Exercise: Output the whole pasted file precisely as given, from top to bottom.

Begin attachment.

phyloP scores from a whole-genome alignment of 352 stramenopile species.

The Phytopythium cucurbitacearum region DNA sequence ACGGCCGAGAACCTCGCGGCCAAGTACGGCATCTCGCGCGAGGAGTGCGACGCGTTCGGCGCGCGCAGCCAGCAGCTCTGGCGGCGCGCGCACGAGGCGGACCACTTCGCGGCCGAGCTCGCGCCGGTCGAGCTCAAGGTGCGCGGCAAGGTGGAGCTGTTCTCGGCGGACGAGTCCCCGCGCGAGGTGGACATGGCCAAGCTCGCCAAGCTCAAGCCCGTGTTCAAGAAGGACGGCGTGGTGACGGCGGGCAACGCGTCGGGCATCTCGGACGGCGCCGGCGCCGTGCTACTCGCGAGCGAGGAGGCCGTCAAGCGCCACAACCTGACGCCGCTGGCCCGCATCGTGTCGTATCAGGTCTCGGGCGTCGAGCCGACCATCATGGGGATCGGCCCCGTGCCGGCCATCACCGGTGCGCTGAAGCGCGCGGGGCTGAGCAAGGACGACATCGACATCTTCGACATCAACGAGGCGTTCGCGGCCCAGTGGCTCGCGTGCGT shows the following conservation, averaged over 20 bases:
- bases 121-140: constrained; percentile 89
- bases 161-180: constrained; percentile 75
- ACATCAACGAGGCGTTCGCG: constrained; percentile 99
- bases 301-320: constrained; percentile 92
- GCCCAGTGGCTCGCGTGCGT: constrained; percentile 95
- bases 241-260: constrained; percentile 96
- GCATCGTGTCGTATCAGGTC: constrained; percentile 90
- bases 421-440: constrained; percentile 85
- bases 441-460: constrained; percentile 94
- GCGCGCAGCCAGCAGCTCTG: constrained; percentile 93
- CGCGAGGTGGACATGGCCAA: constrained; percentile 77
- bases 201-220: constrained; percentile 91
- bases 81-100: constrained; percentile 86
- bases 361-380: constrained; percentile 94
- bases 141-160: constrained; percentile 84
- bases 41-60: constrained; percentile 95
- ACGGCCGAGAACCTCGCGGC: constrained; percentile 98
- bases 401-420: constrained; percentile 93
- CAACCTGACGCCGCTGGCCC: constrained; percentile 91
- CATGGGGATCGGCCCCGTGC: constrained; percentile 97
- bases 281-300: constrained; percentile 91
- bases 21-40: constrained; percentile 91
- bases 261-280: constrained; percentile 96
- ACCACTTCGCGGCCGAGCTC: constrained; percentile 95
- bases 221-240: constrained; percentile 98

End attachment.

phyloP scores from a whole-genome alignment of 352 stramenopile species.

The Phytopythium cucurbitacearum region DNA sequence ACGGCCGAGAACCTCGCGGCCAAGTACGGCATCTCGCGCGAGGAGTGCGACGCGTTCGGCGCGCGCAGCCAGCAGCTCTGGCGGCGCGCGCACGAGGCGGACCACTTCGCGGCCGAGCTCGCGCCGGTCGAGCTCAAGGTGCGCGGCAAGGTGGAGCTGTTCTCGGCGGACGAGTCCCCGCGCGAGGTGGACATGGCCAAGCTCGCCAAGCTCAAGCCCGTGTTCAAGAAGGACGGCGTGGTGACGGCGGGCAACGCGTCGGGCATCTCGGACGGCGCCGGCGCCGTGCTACTCGCGAGCGAGGAGGCCGTCAAGCGCCACAACCTGACGCCGCTGGCCCGCATCGTGTCGTATCAGGTCTCGGGCGTCGAGCCGACCATCATGGGGATCGGCCCCGTGCCGGCCATCACCGGTGCGCTGAAGCGCGCGGGGCTGAGCAAGGACGACATCGACATCTTCGACATCAACGAGGCGTTCGCGGCCCAGTGGCTCGCGTGCGT shows the following conservation, averaged over 20 bases:
- bases 121-140: constrained; percentile 89
- bases 161-180: constrained; percentile 75
- ACATCAACGAGGCGTTCGCG: constrained; percentile 99
- bases 301-320: constrained; percentile 92
- GCCCAGTGGCTCGCGTGCGT: constrained; percentile 95
- bases 241-260: constrained; percentile 96
- GCATCGTGTCGTATCAGGTC: constrained; percentile 90
- bases 421-440: constrained; percentile 85
- bases 441-460: constrained; percentile 94
- GCGCGCAGCCAGCAGCTCTG: constrained; percentile 93
- CGCGAGGTGGACATGGCCAA: constrained; percentile 77
- bases 201-220: constrained; percentile 91
- bases 81-100: constrained; percentile 86
- bases 361-380: constrained; percentile 94
- bases 141-160: constrained; percentile 84
- bases 41-60: constrained; percentile 95
- ACGGCCGAGAACCTCGCGGC: constrained; percentile 98
- bases 401-420: constrained; percentile 93
- CAACCTGACGCCGCTGGCCC: constrained; percentile 91
- CATGGGGATCGGCCCCGTGC: constrained; percentile 97
- bases 281-300: constrained; percentile 91
- bases 21-40: constrained; percentile 91
- bases 261-280: constrained; percentile 96
- ACCACTTCGCGGCCGAGCTC: constrained; percentile 95
- bases 221-240: constrained; percentile 98